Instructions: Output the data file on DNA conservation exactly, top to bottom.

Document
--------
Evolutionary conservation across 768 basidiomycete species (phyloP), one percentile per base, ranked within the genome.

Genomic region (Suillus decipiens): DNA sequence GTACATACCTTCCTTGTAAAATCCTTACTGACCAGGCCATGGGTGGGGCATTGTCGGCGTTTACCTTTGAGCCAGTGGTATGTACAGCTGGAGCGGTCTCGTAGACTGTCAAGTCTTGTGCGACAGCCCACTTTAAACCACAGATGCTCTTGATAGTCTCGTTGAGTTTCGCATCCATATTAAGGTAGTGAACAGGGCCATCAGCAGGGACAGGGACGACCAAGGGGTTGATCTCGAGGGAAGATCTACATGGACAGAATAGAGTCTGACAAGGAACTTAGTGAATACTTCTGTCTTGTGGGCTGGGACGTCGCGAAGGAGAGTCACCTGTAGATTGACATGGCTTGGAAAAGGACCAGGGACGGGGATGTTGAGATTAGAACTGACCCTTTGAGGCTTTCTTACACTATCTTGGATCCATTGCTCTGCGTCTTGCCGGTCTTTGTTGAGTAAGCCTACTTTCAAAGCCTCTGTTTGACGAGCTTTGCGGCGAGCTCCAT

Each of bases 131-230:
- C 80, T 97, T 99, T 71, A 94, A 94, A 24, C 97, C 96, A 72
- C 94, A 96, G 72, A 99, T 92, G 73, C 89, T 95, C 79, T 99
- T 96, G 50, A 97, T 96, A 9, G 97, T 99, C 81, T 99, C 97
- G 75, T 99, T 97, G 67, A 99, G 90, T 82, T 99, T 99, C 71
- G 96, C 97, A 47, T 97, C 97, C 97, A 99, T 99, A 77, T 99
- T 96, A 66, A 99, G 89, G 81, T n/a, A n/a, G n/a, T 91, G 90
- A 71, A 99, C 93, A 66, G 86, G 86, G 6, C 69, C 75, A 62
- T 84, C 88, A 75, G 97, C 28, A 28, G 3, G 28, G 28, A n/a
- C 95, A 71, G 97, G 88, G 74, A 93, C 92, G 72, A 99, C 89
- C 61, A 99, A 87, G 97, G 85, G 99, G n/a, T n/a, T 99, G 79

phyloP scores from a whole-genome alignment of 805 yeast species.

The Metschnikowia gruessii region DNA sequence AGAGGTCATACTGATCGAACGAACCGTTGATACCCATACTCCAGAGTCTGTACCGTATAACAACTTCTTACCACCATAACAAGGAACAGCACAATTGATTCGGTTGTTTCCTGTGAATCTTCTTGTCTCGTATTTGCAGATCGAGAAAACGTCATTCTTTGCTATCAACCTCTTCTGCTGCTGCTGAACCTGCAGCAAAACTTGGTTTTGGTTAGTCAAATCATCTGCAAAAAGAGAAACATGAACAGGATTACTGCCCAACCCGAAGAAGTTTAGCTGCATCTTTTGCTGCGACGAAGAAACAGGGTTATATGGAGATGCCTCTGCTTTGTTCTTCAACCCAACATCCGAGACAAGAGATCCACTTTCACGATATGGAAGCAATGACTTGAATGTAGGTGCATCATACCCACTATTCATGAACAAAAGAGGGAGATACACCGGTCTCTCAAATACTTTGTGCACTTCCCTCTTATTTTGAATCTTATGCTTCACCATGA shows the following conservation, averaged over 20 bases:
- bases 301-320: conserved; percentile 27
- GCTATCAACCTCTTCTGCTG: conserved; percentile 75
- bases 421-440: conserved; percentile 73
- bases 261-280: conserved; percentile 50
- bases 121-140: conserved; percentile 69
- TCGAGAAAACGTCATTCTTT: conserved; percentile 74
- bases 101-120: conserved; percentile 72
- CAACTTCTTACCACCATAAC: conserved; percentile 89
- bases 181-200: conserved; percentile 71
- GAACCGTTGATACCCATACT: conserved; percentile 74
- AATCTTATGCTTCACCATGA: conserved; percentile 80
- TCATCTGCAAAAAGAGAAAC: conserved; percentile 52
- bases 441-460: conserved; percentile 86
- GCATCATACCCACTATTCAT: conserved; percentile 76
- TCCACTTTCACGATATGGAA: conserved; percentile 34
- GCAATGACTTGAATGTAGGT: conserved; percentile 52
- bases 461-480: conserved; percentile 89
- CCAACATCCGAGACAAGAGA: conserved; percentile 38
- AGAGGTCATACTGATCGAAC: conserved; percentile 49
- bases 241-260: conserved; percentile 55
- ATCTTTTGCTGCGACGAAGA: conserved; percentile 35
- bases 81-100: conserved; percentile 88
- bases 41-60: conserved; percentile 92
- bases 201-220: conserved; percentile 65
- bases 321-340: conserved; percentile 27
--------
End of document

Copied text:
Evolutionary conservation across 768 basidiomycete species (phyloP), one percentile per base, ranked within the genome.

Genomic region (Suillus decipiens): DNA sequence GTACATACCTTCCTTGTAAAATCCTTACTGACCAGGCCATGGGTGGGGCATTGTCGGCGTTTACCTTTGAGCCAGTGGTATGTACAGCTGGAGCGGTCTCGTAGACTGTCAAGTCTTGTGCGACAGCCCACTTTAAACCACAGATGCTCTTGATAGTCTCGTTGAGTTTCGCATCCATATTAAGGTAGTGAACAGGGCCATCAGCAGGGACAGGGACGACCAAGGGGTTGATCTCGAGGGAAGATCTACATGGACAGAATAGAGTCTGACAAGGAACTTAGTGAATACTTCTGTCTTGTGGGCTGGGACGTCGCGAAGGAGAGTCACCTGTAGATTGACATGGCTTGGAAAAGGACCAGGGACGGGGATGTTGAGATTAGAACTGACCCTTTGAGGCTTTCTTACACTATCTTGGATCCATTGCTCTGCGTCTTGCCGGTCTTTGTTGAGTAAGCCTACTTTCAAAGCCTCTGTTTGACGAGCTTTGCGGCGAGCTCCAT

Each of bases 131-230:
- C 80, T 97, T 99, T 71, A 94, A 94, A 24, C 97, C 96, A 72
- C 94, A 96, G 72, A 99, T 92, G 73, C 89, T 95, C 79, T 99
- T 96, G 50, A 97, T 96, A 9, G 97, T 99, C 81, T 99, C 97
- G 75, T 99, T 97, G 67, A 99, G 90, T 82, T 99, T 99, C 71
- G 96, C 97, A 47, T 97, C 97, C 97, A 99, T 99, A 77, T 99
- T 96, A 66, A 99, G 89, G 81, T n/a, A n/a, G n/a, T 91, G 90
- A 71, A 99, C 93, A 66, G 86, G 86, G 6, C 69, C 75, A 62
- T 84, C 88, A 75, G 97, C 28, A 28, G 3, G 28, G 28, A n/a
- C 95, A 71, G 97, G 88, G 74, A 93, C 92, G 72, A 99, C 89
- C 61, A 99, A 87, G 97, G 85, G 99, G n/a, T n/a, T 99, G 79

phyloP scores from a whole-genome alignment of 805 yeast species.

The Metschnikowia gruessii region DNA sequence AGAGGTCATACTGATCGAACGAACCGTTGATACCCATACTCCAGAGTCTGTACCGTATAACAACTTCTTACCACCATAACAAGGAACAGCACAATTGATTCGGTTGTTTCCTGTGAATCTTCTTGTCTCGTATTTGCAGATCGAGAAAACGTCATTCTTTGCTATCAACCTCTTCTGCTGCTGCTGAACCTGCAGCAAAACTTGGTTTTGGTTAGTCAAATCATCTGCAAAAAGAGAAACATGAACAGGATTACTGCCCAACCCGAAGAAGTTTAGCTGCATCTTTTGCTGCGACGAAGAAACAGGGTTATATGGAGATGCCTCTGCTTTGTTCTTCAACCCAACATCCGAGACAAGAGATCCACTTTCACGATATGGAAGCAATGACTTGAATGTAGGTGCATCATACCCACTATTCATGAACAAAAGAGGGAGATACACCGGTCTCTCAAATACTTTGTGCACTTCCCTCTTATTTTGAATCTTATGCTTCACCATGA shows the following conservation, averaged over 20 bases:
- bases 301-320: conserved; percentile 27
- GCTATCAACCTCTTCTGCTG: conserved; percentile 75
- bases 421-440: conserved; percentile 73
- bases 261-280: conserved; percentile 50
- bases 121-140: conserved; percentile 69
- TCGAGAAAACGTCATTCTTT: conserved; percentile 74
- bases 101-120: conserved; percentile 72
- CAACTTCTTACCACCATAAC: conserved; percentile 89
- bases 181-200: conserved; percentile 71
- GAACCGTTGATACCCATACT: conserved; percentile 74
- AATCTTATGCTTCACCATGA: conserved; percentile 80
- TCATCTGCAAAAAGAGAAAC: conserved; percentile 52
- bases 441-460: conserved; percentile 86
- GCATCATACCCACTATTCAT: conserved; percentile 76
- TCCACTTTCACGATATGGAA: conserved; percentile 34
- GCAATGACTTGAATGTAGGT: conserved; percentile 52
- bases 461-480: conserved; percentile 89
- CCAACATCCGAGACAAGAGA: conserved; percentile 38
- AGAGGTCATACTGATCGAAC: conserved; percentile 49
- bases 241-260: conserved; percentile 55
- ATCTTTTGCTGCGACGAAGA: conserved; percentile 35
- bases 81-100: conserved; percentile 88
- bases 41-60: conserved; percentile 92
- bases 201-220: conserved; percentile 65
- bases 321-340: conserved; percentile 27